Organ transplant rejection is a fear for many people faced with a possible need for transplantation. For this group of transplant candidates, some good news has come from recent research taking place at the Emory Transplant Center. Emory’s research shows that a new immunosuppressant protocol could convince a transplant recipient’s immune cells to switch sides by converting cells that normally recognize and attack transplanted organs to cells that control the immune response instead—and protect the grafted organ. This may give patients a better chance of avoiding rejection of the transplanted organ and help them wean off anti-rejection drugs over time, reducing the rate of long-term complications after transplant.
Emory’s Dr. Mandy Ford, assistant professor of surgery, is the senior author on the study, published this month in the Proceedings of the National Academy of Sciences Early Edition. The National Institute of Allergy and Infectious Diseases funded the study.
Emory transplant researchers found that an experimental combination of treatments can induce turncoat behavior among immune cells in mice with skin grafts. The combination included a transfusion of spleen cells from the donor, as well as a limited course of a drug that blocked immune cell signals from the CD154 molecule. The grafts survived for months. If one part of the combination was deleted, then the grafts didn’t last more than a few weeks.
“Using this treatment protocol, we found that a subset of cells that would normally attack the graft instead turn on a gene that instructs them to become graft-protective,” Dr. Ford says. “These protective cells, called regulatory T cells, are present in everyone’s immune system and normally prevent us from developing autoimmunity.”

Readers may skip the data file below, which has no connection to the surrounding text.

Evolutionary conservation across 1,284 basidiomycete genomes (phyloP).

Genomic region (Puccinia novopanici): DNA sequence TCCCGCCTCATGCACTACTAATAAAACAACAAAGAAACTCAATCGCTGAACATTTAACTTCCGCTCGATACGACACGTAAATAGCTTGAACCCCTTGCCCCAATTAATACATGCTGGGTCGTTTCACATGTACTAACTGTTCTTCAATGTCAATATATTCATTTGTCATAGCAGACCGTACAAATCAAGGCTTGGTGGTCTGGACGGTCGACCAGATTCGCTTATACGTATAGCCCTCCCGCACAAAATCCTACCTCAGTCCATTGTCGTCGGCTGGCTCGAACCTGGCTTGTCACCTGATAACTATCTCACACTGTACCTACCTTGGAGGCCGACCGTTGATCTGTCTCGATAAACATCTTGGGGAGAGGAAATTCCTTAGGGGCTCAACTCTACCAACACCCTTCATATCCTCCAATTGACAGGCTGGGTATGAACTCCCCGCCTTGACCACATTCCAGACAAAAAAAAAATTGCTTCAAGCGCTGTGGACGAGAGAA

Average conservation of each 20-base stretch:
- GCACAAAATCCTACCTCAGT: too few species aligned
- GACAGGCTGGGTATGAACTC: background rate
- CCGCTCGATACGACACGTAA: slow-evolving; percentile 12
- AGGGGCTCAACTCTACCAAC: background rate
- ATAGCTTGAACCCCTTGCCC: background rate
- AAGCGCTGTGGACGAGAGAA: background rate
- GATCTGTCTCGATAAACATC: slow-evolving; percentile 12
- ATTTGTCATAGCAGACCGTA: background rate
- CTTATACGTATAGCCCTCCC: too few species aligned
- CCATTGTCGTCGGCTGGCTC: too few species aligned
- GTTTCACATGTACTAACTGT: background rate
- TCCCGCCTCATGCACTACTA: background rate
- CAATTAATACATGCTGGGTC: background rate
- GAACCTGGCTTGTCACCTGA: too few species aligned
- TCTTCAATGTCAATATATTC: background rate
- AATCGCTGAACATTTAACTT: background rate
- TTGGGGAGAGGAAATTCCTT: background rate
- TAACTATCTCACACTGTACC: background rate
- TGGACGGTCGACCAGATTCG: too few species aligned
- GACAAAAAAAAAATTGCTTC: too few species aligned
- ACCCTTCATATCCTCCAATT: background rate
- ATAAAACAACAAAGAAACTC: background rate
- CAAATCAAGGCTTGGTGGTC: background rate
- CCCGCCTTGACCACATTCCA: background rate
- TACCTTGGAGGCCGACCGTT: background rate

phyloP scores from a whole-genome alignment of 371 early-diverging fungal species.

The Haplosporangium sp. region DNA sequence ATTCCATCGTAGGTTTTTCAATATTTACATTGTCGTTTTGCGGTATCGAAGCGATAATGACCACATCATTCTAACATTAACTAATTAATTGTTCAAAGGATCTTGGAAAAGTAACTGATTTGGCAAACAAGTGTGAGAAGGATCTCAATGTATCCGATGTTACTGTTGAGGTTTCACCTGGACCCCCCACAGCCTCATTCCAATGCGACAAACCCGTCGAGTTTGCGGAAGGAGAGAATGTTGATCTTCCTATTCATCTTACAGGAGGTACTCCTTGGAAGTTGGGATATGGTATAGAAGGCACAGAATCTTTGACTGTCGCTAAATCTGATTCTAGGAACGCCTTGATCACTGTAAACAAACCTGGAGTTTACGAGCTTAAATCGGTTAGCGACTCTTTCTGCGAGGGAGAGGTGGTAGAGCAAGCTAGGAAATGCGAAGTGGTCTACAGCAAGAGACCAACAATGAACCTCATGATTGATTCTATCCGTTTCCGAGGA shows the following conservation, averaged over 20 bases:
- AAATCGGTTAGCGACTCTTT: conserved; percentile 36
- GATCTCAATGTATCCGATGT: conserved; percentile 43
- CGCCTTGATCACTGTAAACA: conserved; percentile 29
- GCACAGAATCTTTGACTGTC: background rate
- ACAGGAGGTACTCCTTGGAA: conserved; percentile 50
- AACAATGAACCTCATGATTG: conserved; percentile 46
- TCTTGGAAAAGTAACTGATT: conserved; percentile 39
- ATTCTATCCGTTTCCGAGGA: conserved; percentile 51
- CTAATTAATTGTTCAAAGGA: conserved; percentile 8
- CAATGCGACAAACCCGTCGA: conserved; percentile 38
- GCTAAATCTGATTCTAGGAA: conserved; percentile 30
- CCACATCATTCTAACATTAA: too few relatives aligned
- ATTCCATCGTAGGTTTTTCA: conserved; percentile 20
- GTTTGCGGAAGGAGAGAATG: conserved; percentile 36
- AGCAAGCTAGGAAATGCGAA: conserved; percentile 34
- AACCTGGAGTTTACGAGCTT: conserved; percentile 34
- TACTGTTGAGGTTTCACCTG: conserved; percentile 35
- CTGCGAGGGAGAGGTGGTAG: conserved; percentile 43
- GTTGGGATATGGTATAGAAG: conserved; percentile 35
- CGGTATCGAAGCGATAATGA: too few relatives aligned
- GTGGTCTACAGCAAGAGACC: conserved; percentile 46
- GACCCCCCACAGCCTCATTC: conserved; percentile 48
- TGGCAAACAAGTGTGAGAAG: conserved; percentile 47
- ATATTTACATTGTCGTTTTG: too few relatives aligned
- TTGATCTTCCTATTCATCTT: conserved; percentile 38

Unfortunately, using drugs that block CD154 clinically in humans has the drawback of causing blood clots. But Dr. Ford says that Emory researchers are investigating the possibility of blocking CD154 signals in a different way to avoid the blood clotting mechanism, such as using donor-specific transfusions to control the immune system. The Emory Transplant Center is currently studying donor-specific transfusion (but with different drugs, not anti-CD154 drugs) as part of an experimental kidney transplant protocol.
We’ll keep you updated on this innovative transplant research. If you have questions on this research for our team, or thoughts you’d like to contribute, please feel free to use the comments section below!